J. Preston Witt makes papier mache protest sculptures and fights against fascism 

J. Preston Witt is the one of three creatives profiled in a series featuring artists from ahha Tulsa’s Open Studios. All three profiles may be found here on the TCC Connection website.

On Aug. 5, ahha Tulsa held its Open Studios for the public during the First Friday Art Crawl. Two of the artists from ahha Tulsa, Jamie Pierson and Antonio Andrews, and J.Preston Witt from Tulsa Artist Fellowship were featured in the collection of articles about the August First Friday Art Crawl. 

As the Aug. 5, Open Studio at Archer commenced. In the hallways of the studio space, giant paper mache sculptures of weed leaves, a uterus with teeth, and a pig in a police costume stick out to studio goers from J. Preston Witt’s studio. On a laptop screen flashes photographs of the sculptures worn at Pro-Choice rallies, and the 2020 protests connected to the death of George Floyd. 

“I came to Tulsa in 2020. Because I was an outsider, I knew I did not want to start anything myself, so I looked for opportunities to support other people’s projects. I jumped onboard with as many small, artistic/activist initiatives I could, trying to make friends, build trust, and learn how things worked around Oklahoma,” Witt explained. 

One of those projects was founded by artists Ghazal Ghazi, a multidisciplinary visual artist and poet, and Yatika Starr Fields, a painter and muralist, with the help of a few other local collaborators (Spencer Plumlee, Sean Tyler, and others). They created three giant protest puppets to march around former president Donald Trump’s Tulsa rally during Juneteenth weekend 2020. The sculptures were made with chicken wire, newspaper glued and pressed together, and later painted. 

Witt has created many papier mache sculptures used in protests. Photo by Mariia Shevchenko.

Walking around the BOK Center that day, Witt felt “upset after quietly listening to terrible things being said around me for hours on end inside the rally, I ran into the puppet crew and my whole mood changed on a dime. I joined up, the crowd was incredible, loud, and vibrant, and the puppets were so effective at maintaining a particular kind of purpose and atmosphere for the protest that I knew I wanted to get involved.” 

He got close to artist Ghazal Ghazi and started creating over 10-feet-tall and over 30-feet-wide sculptures and traveling around the country to support small protests. He said, “The puppets are meant to support those in Tulsa (Mvskogee Land) and are owned by whoever has the most need for them and can use them best. So, if you need to use one, reach out! I am hoping the puppet forces will grow in number and size and get used for many years to come.” 

He explained, “Protest art is meant to be made in collaboration with other people, especially in collaboration with the organizers and community the puppet is meant to support.” 

Witt has received a variety of tweets in support of his 2020 Philadelphia sculpture. Photo by Mariia Shevchenko.

When Witt took the Trump puppet to Philadelphia in 2020, images from that day went viral on Twitter. Witt said, “I somewhat angrily refused all interviews, especially in 2020, because I resented being asked my opinion as a white guy when there were plenty of other people standing around whose opinions mattered more.”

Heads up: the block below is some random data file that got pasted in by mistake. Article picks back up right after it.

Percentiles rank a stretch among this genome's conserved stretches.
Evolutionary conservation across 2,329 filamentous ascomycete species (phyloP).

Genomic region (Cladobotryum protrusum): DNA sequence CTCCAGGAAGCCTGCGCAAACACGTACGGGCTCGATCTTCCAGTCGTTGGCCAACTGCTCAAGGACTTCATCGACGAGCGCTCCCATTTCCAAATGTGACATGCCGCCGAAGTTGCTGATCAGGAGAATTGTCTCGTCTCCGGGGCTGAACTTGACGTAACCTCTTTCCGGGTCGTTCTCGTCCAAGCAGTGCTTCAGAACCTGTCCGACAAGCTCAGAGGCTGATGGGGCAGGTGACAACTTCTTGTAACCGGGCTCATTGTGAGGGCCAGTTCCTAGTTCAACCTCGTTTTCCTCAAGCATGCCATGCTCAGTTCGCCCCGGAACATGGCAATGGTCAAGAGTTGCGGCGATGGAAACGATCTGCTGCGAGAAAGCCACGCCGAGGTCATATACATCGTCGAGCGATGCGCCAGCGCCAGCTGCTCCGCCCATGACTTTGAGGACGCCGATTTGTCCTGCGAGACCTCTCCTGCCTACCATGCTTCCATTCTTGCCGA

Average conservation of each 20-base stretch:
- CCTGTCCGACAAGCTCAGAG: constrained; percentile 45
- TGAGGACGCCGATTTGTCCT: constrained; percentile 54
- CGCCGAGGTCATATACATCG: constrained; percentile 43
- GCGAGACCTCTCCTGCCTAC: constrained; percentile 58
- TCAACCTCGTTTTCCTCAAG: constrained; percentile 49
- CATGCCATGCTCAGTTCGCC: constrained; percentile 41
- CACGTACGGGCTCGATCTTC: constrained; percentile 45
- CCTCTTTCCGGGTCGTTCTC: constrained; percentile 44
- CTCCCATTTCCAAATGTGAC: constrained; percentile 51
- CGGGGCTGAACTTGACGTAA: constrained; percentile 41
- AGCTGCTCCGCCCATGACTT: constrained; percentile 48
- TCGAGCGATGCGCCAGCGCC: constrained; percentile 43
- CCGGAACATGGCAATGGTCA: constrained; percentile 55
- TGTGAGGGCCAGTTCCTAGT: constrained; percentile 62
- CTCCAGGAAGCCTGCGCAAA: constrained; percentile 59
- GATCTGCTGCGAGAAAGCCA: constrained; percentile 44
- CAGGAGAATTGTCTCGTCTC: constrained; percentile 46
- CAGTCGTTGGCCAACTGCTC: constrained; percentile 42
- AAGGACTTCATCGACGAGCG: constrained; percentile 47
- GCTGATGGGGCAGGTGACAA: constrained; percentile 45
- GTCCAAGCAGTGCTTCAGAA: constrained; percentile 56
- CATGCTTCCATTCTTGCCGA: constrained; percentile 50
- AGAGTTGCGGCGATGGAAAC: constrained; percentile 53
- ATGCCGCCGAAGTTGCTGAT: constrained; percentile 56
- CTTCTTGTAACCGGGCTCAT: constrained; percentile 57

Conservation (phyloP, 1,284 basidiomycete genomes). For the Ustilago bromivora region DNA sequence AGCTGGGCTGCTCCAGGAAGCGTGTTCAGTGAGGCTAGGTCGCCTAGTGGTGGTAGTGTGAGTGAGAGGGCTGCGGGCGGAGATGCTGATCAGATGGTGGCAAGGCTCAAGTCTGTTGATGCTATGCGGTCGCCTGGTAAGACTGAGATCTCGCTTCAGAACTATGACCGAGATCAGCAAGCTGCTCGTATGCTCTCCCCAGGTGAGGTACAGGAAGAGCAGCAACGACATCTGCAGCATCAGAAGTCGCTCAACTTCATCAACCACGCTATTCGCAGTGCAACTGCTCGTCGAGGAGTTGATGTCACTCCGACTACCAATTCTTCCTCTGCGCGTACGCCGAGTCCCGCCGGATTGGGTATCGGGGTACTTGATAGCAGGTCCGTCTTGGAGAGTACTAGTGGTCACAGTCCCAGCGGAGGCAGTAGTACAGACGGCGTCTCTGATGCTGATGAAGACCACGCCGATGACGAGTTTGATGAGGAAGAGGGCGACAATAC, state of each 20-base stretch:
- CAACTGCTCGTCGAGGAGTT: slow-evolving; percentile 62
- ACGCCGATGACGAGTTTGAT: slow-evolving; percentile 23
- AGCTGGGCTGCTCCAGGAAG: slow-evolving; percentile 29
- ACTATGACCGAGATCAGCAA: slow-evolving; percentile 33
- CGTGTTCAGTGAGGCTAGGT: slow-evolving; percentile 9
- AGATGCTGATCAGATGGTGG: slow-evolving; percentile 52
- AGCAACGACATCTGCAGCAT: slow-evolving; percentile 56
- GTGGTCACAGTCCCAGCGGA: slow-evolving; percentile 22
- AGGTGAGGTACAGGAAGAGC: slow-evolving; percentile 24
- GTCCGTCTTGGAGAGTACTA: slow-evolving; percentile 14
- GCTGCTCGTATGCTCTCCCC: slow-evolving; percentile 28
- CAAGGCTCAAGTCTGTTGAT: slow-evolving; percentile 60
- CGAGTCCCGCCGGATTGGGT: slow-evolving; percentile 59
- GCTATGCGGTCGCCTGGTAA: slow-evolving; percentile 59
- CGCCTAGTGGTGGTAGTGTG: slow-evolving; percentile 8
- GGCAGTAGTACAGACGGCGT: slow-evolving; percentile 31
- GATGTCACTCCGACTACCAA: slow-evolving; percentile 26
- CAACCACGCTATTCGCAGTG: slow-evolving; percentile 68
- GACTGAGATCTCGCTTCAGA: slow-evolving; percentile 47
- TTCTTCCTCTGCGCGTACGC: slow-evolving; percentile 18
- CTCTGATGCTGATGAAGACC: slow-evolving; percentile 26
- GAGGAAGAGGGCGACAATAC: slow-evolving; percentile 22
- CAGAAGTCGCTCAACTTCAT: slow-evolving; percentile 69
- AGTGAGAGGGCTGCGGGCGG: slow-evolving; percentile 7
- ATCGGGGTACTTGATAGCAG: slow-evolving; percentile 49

He did give an interview to a reporter who claimed to be from a local student newspaper. The reporter turned out to be a “far-right “gotcha” kind of YouTube personality, and that video apparently went viral on the far-right internet.” Witt has not given interviews since.  

Though now Witt creates political sculptures, he explained that his story began with writing. “Writing was important to me as a young person because when I got around people and tried to have a conversation, my brain shut off. I could never say much, and whenever I did, it came out so poorly that it made it even harder to open my mouth the next time. Writing eventually helped me to grow and understand my insides, taught me to organize and complicated my thoughts.” Currently, Witt is finishing a realistic novel about a Midwestern middle school teacher who has to go back in the closet to get a job at a Catholic school. 

Political issues are the lifeblood of Witt’s work. To him, the best aspects are, “Making art and being loud about injustice is just the best way to make true friends because these actions are really only organized by a small subset of the population.” 

Though it does have its drawbacks, “There are a lot of vicious, paranoid, terrified folks walking around pretending to be brave and waving guns at protesters or just siding with people who have all the power—it’s laughable, but it’s scary.” He also pointed at Oklahoma City District Attorney David Prater during the 2020 protests accusing five teenagers and 20-year-olds of terrorism as a form of state repression. He said, “When basic acts of resistance from citizens are treated as violent threats by militarized police, you can no longer pretend you are living in a free state.”  

It can lead to burnout, but Witt finds that solidarity and community is what keeps him going, “You do not have to be some brave selfless person to try to do something … act in … accordance with the most basic tenets of human decency.” 

For the future, Witt wants to create work in solidarity with Ikiya Collective.  

Information about Witt’s work can be found on his Instagram page and anyone interested in creating protest sculptures can email Witt via jprestonwitt@gmail.com

J. Preston Witt sits in front of his papier mache designs. Photo by Mariia Shevchenko.
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